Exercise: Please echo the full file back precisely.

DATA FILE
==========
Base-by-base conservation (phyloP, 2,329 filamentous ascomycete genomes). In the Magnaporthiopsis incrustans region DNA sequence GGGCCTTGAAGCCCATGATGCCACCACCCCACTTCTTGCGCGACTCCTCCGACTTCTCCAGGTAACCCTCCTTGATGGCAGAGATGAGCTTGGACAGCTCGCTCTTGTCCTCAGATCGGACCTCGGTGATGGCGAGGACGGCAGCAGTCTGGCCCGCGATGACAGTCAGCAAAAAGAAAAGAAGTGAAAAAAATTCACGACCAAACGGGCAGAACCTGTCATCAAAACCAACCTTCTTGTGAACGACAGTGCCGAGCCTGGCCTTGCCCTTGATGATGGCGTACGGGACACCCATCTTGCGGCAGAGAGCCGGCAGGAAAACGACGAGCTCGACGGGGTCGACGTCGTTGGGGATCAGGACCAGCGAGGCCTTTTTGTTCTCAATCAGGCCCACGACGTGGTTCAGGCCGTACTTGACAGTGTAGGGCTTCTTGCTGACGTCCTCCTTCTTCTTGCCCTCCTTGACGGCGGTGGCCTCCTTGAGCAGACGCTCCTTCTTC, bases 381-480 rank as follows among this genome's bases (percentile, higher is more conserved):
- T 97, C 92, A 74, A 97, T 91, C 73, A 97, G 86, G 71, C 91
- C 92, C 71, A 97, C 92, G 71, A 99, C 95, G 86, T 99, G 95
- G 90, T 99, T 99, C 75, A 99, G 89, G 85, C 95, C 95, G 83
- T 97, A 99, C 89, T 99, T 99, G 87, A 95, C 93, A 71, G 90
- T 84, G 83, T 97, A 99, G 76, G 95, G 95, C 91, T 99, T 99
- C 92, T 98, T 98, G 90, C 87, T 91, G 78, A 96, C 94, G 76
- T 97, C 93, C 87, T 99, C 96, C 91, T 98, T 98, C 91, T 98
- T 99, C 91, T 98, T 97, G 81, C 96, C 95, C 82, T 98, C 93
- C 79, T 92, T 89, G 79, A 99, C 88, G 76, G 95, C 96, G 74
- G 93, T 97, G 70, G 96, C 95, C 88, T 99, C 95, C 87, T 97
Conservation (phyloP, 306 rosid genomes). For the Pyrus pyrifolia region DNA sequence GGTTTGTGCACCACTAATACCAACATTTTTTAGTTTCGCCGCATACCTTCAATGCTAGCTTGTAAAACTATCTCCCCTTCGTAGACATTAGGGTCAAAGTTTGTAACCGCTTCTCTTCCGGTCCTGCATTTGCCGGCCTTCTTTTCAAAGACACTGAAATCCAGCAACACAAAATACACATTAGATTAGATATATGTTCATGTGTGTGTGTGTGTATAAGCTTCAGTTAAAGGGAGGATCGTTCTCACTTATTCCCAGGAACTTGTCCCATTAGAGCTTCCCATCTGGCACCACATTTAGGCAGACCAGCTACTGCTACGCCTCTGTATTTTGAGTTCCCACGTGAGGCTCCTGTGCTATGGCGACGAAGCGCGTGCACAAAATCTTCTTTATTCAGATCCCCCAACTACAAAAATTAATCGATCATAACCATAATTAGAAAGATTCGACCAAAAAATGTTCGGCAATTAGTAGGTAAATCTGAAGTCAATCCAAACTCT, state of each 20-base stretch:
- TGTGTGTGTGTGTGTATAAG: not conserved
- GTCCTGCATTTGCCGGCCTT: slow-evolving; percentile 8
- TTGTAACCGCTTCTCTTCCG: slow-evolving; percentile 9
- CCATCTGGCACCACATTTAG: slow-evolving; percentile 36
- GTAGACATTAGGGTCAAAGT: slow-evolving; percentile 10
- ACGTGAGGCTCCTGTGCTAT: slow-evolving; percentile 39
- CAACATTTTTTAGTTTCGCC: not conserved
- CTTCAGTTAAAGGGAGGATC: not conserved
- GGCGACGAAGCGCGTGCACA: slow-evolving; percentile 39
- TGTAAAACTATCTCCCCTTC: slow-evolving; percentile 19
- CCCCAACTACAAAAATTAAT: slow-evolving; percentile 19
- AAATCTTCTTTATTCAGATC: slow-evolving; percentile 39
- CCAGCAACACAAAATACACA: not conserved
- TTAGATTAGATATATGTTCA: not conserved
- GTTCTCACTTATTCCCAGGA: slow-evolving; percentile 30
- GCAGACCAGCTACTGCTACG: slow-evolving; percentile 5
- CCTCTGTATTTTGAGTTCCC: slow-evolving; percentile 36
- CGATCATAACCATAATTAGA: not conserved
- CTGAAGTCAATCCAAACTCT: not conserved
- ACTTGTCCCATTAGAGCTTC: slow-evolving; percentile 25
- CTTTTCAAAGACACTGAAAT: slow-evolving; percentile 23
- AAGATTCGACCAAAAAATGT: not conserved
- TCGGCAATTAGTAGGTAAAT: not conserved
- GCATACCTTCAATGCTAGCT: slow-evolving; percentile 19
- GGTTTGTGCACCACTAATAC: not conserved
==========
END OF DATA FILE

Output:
Base-by-base conservation (phyloP, 2,329 filamentous ascomycete genomes). In the Magnaporthiopsis incrustans region DNA sequence GGGCCTTGAAGCCCATGATGCCACCACCCCACTTCTTGCGCGACTCCTCCGACTTCTCCAGGTAACCCTCCTTGATGGCAGAGATGAGCTTGGACAGCTCGCTCTTGTCCTCAGATCGGACCTCGGTGATGGCGAGGACGGCAGCAGTCTGGCCCGCGATGACAGTCAGCAAAAAGAAAAGAAGTGAAAAAAATTCACGACCAAACGGGCAGAACCTGTCATCAAAACCAACCTTCTTGTGAACGACAGTGCCGAGCCTGGCCTTGCCCTTGATGATGGCGTACGGGACACCCATCTTGCGGCAGAGAGCCGGCAGGAAAACGACGAGCTCGACGGGGTCGACGTCGTTGGGGATCAGGACCAGCGAGGCCTTTTTGTTCTCAATCAGGCCCACGACGTGGTTCAGGCCGTACTTGACAGTGTAGGGCTTCTTGCTGACGTCCTCCTTCTTCTTGCCCTCCTTGACGGCGGTGGCCTCCTTGAGCAGACGCTCCTTCTTC, bases 381-480 rank as follows among this genome's bases (percentile, higher is more conserved):
- T 97, C 92, A 74, A 97, T 91, C 73, A 97, G 86, G 71, C 91
- C 92, C 71, A 97, C 92, G 71, A 99, C 95, G 86, T 99, G 95
- G 90, T 99, T 99, C 75, A 99, G 89, G 85, C 95, C 95, G 83
- T 97, A 99, C 89, T 99, T 99, G 87, A 95, C 93, A 71, G 90
- T 84, G 83, T 97, A 99, G 76, G 95, G 95, C 91, T 99, T 99
- C 92, T 98, T 98, G 90, C 87, T 91, G 78, A 96, C 94, G 76
- T 97, C 93, C 87, T 99, C 96, C 91, T 98, T 98, C 91, T 98
- T 99, C 91, T 98, T 97, G 81, C 96, C 95, C 82, T 98, C 93
- C 79, T 92, T 89, G 79, A 99, C 88, G 76, G 95, C 96, G 74
- G 93, T 97, G 70, G 96, C 95, C 88, T 99, C 95, C 87, T 97
Conservation (phyloP, 306 rosid genomes). For the Pyrus pyrifolia region DNA sequence GGTTTGTGCACCACTAATACCAACATTTTTTAGTTTCGCCGCATACCTTCAATGCTAGCTTGTAAAACTATCTCCCCTTCGTAGACATTAGGGTCAAAGTTTGTAACCGCTTCTCTTCCGGTCCTGCATTTGCCGGCCTTCTTTTCAAAGACACTGAAATCCAGCAACACAAAATACACATTAGATTAGATATATGTTCATGTGTGTGTGTGTGTATAAGCTTCAGTTAAAGGGAGGATCGTTCTCACTTATTCCCAGGAACTTGTCCCATTAGAGCTTCCCATCTGGCACCACATTTAGGCAGACCAGCTACTGCTACGCCTCTGTATTTTGAGTTCCCACGTGAGGCTCCTGTGCTATGGCGACGAAGCGCGTGCACAAAATCTTCTTTATTCAGATCCCCCAACTACAAAAATTAATCGATCATAACCATAATTAGAAAGATTCGACCAAAAAATGTTCGGCAATTAGTAGGTAAATCTGAAGTCAATCCAAACTCT, state of each 20-base stretch:
- TGTGTGTGTGTGTGTATAAG: not conserved
- GTCCTGCATTTGCCGGCCTT: slow-evolving; percentile 8
- TTGTAACCGCTTCTCTTCCG: slow-evolving; percentile 9
- CCATCTGGCACCACATTTAG: slow-evolving; percentile 36
- GTAGACATTAGGGTCAAAGT: slow-evolving; percentile 10
- ACGTGAGGCTCCTGTGCTAT: slow-evolving; percentile 39
- CAACATTTTTTAGTTTCGCC: not conserved
- CTTCAGTTAAAGGGAGGATC: not conserved
- GGCGACGAAGCGCGTGCACA: slow-evolving; percentile 39
- TGTAAAACTATCTCCCCTTC: slow-evolving; percentile 19
- CCCCAACTACAAAAATTAAT: slow-evolving; percentile 19
- AAATCTTCTTTATTCAGATC: slow-evolving; percentile 39
- CCAGCAACACAAAATACACA: not conserved
- TTAGATTAGATATATGTTCA: not conserved
- GTTCTCACTTATTCCCAGGA: slow-evolving; percentile 30
- GCAGACCAGCTACTGCTACG: slow-evolving; percentile 5
- CCTCTGTATTTTGAGTTCCC: slow-evolving; percentile 36
- CGATCATAACCATAATTAGA: not conserved
- CTGAAGTCAATCCAAACTCT: not conserved
- ACTTGTCCCATTAGAGCTTC: slow-evolving; percentile 25
- CTTTTCAAAGACACTGAAAT: slow-evolving; percentile 23
- AAGATTCGACCAAAAAATGT: not conserved
- TCGGCAATTAGTAGGTAAAT: not conserved
- GCATACCTTCAATGCTAGCT: slow-evolving; percentile 19
- GGTTTGTGCACCACTAATAC: not conserved